Months ago, a startup that let customers book home cleaning services online abruptly shut its doors after failing to raise more money, keep its customers happy, and getting sued for classifying its cleaners as contractors instead of employees. That startup, Homejoy, became the first of the so-called “on-demand” startups to publicly bite the dust.
On Monday, Homejoy’s main rival, New York City-based Handy, said it had raised a fresh $50 million in new funding from Fidelity and existing investors TPG Growth, General Catalyst, Highland Capital, and Revolution Growth. The company will use that funding to expand from the 28 cities it currently services to, at least, double that number in the next 12 months, says co-founder and CEO Oisin Hanrahan.
Handy, formerly known as Handybook, was founded in 2012 as a way for customers to quickly book home services—like handymen or cleaners—at a predictable and relatively low price. Handy vets and hires the handymen and cleaners, and dispatches them to customers’ homes through its app. In January 2014, Handy acquired Exec, a competing San Francisco-based startup, for a little under $10 million so it could quickly expand on the West Coast. Although, it still faces competition from other businesses, including industry giants like Amazon.
Questions over the viability of these on-demand startups, which provide everything from car rides to groceries and hot meal deliveries, have been around for as long as these companies themselves have existed. Can they maintain quality while expanding at the speed necessary to grab marketshare and satisfy investor expectations? Can they sustain these low prices? Will consumers trust them with their homes?
While some seem to be relatively successful—like Uber, for example, which continues to raise money and expand despite still losing a lot of money—others haven’t held up so well. A recent story about Homejoy’s failure, published in Medium-backed Backchannel, pegged the company’s troubles not on the labor lawsuits it was facing—as the company originally said when it announced its shutdown—but on difficulties retaining customers, money hemorrhaging, and a slew of other problems with execution.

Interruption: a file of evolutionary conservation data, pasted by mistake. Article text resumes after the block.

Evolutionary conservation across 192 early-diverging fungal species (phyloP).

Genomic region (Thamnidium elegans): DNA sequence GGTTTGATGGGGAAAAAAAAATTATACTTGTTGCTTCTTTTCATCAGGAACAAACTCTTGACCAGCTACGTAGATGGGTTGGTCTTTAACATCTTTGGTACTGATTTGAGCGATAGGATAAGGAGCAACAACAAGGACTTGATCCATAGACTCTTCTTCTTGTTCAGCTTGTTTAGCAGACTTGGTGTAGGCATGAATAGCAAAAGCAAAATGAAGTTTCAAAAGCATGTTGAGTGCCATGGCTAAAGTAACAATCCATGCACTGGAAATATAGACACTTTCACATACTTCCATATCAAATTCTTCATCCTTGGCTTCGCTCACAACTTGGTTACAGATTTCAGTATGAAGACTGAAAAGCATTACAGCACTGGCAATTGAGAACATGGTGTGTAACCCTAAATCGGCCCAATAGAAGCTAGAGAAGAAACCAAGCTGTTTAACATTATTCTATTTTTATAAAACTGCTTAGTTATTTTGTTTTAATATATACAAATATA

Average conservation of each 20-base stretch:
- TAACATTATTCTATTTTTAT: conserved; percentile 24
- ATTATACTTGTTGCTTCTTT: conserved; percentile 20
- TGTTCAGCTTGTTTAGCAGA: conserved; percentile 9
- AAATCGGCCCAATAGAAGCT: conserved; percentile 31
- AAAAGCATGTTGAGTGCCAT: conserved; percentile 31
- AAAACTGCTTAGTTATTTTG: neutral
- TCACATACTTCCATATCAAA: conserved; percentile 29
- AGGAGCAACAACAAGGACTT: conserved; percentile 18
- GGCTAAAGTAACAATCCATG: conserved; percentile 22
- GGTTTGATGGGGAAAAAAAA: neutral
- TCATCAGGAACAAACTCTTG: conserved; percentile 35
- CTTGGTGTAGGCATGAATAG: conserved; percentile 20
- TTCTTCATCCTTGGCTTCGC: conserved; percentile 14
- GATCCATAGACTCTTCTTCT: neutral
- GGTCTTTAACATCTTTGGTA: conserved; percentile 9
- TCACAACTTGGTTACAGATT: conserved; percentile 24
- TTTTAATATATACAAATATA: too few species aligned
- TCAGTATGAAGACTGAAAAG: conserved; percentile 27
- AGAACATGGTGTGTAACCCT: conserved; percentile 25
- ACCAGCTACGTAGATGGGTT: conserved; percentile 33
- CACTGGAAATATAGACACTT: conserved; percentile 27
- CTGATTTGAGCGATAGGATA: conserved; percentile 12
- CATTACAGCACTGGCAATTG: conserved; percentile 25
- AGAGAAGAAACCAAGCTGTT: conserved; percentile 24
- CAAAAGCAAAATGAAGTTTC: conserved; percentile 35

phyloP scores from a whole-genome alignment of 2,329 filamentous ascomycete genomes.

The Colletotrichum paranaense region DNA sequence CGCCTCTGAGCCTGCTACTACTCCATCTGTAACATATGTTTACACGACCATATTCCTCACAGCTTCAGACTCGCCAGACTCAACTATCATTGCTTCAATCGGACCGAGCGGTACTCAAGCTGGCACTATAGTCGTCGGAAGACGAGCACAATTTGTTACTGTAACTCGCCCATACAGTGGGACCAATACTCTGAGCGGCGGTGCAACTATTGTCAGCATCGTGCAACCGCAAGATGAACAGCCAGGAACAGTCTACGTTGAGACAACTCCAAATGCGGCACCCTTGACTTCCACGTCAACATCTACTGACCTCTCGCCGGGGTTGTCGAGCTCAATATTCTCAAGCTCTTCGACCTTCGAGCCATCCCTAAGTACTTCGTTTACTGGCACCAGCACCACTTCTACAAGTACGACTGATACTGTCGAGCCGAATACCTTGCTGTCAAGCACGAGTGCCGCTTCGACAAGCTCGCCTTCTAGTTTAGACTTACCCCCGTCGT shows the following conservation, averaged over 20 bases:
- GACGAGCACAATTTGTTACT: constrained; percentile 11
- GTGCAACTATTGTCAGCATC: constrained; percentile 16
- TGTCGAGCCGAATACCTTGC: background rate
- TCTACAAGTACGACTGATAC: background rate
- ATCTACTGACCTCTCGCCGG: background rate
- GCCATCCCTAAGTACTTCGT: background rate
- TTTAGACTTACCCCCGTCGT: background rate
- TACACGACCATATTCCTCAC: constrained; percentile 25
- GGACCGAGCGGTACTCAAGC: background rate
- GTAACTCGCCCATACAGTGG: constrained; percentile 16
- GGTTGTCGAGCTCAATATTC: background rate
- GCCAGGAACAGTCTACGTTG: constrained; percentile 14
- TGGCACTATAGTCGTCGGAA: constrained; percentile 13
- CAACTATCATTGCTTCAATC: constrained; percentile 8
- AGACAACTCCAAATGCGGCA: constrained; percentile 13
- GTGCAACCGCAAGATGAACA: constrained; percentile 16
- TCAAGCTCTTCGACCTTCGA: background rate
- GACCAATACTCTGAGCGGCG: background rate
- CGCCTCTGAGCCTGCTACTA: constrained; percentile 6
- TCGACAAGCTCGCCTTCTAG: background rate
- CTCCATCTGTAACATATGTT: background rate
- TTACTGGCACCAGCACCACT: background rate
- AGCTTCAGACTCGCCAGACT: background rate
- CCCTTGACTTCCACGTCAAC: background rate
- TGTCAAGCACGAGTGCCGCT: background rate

So, what about Handy’s customer retention? Eighty percent of the company’s bookings come from “existing customers,” says Hanrahan. (I should also point out that Handy automatically enrolls new customers in recurring cleaning services, which many in the past complained was difficult to cancel entirely and usually required several emails and calls to do so. Last week Hanrahan told me that the company recently fixed this problem, apparently now making it possible to cancel via the app and website—better late than never.)
What about customer acquisition? Homejoy not only struggled in this area, but many of the customers it got through Groupon deals didn’t stick around when time came to book again at non-discounted prices, according to the Backchannel story. Hanrahan says that today 50% of Handy’s customers come to the service organically through referrals. Not great, but not bad either.
And what about labor and other operational areas? Hanrahan says that the company’s cleaners and handymen value the flexibility of being contract workers and that 80% of them work less than 10 hours per week (read: they wouldn’t qualify as full-time employees).
However, a former worker filed a lawsuit in Boston this past summer alleging she was underpaid and forced to cover her own supplies, making Handy one of a growing number of startups embroiled in labor disputes. The employee is represented by Shannon Liss-Riordan, the labor attorney representing plaintiffs in cases against Uber, Lyft, Homejoy, Doordash, Grubhub, Postmates and Instagram, among others. Another lawsuit was filed last fall by two former employees over labor violations.
The company has also navigated a bumpy road as it grew, according to a report in Slate a few months ago.
But the area most difficult to assess is Handy’s financials. Hanrahan assures me the company is doing well and has healthy margins, but without a look at its books it’s hard to say. Meanwhile, with investors like Union Square Ventures’ Fred Wilson penning warnings against startups with “negative gross margins” —selling something for less than it cost them to make it — it’s increasingly hard to set aside skepticism.
Plus, Handy’s growth strategy will only work for the company if it becomes a monopolist, and if that happens we can all kiss our super-cheap home cleanings goodbye.
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For a look at whether on-demand startups like Uber have a good business model, watch this Fortune video:
(An earlier version of this story incorrectly identify TPG Growth at TPG Ventures. The story has been updated.)